But, my boy, your positiveness on this subject is extraordinary.
It was a sort of muffled wail, but there was no mistaking its positiveness.
But meantime, all we can say with positiveness is this: man, the created, is becoming the creator.
The positiveness of their beliefs was a special source of wonder to him.
"You want to get away without seeing him again," he remarked, in a tone of positiveness, as if the matter admitted of no doubt.
She varied her phrase, with the same incongruous effect of positiveness.
Well, at least he hadn't stated with positiveness that there hadn't been and couldn't be.
All things strive for positiveness, for themselves, or for quasi-systems of which they are parts.
"Oh, I can think of a dozen things worse," he rejoined with some positiveness.
"Of course," replied Johannes, with a positiveness that was a challenge.
early 14c., originally a legal term meaning "formally laid down," from Old French positif (13c.) and directly from Latin positivus "settled by agreement, positive" (opposed to naturalis "natural"), from positus, past participle of ponere "put, place" (see position (n.)).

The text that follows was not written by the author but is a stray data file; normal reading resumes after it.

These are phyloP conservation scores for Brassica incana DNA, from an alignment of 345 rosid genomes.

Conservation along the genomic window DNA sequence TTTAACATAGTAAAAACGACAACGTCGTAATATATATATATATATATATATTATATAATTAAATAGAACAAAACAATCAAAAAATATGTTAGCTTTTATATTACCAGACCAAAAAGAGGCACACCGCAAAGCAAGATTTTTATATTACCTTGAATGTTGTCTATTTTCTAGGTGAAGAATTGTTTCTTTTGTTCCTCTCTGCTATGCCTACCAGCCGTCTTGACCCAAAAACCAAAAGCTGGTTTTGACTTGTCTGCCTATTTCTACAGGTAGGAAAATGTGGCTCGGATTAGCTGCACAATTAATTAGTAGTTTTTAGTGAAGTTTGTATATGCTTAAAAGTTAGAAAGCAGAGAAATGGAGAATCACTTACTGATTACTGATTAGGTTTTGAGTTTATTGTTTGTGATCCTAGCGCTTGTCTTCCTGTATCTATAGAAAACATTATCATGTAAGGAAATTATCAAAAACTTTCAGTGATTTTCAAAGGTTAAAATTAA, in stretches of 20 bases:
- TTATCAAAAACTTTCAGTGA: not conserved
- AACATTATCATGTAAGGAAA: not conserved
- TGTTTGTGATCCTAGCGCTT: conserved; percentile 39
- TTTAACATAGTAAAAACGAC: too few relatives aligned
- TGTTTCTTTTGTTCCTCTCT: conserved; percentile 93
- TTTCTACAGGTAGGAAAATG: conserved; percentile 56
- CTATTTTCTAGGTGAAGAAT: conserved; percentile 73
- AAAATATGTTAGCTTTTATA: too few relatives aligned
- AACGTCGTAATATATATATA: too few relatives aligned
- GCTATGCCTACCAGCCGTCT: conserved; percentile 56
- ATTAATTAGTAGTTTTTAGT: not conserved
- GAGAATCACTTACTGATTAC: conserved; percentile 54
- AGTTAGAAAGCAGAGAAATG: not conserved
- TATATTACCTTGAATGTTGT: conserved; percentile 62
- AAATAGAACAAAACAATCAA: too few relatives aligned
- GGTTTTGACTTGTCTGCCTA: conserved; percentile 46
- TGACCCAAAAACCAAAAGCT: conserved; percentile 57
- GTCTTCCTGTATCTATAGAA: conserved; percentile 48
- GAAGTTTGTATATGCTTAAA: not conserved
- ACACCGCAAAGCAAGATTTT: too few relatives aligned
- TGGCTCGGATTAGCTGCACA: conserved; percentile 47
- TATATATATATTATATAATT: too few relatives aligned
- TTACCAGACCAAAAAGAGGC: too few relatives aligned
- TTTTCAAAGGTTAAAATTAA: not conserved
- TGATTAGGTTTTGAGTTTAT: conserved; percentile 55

Sense of "absolute" is from mid-15c. Meaning in philosophy of "dealing only with facts" is from 1590s. Sense broadened to "expressed without qualification" (1590s), then "confident in opinion" (1660s); mathematical use is from 1704; in electricity, 1755. Psychological sense of "concentrating on what is constructive and good" is recorded from 1916.
1520s, from positive (adj.).
positive pos·i·tive (pŏz'ĭ-tĭv)
Characterized by or displaying certainty, acceptance, or affirmation.
Indicating the presence of a particular disease, condition, or organism.
Indicating or characterized by response or motion toward the source of a stimulus, such as light.
Relating to or designating electric charge of a sign opposite to that of an electron.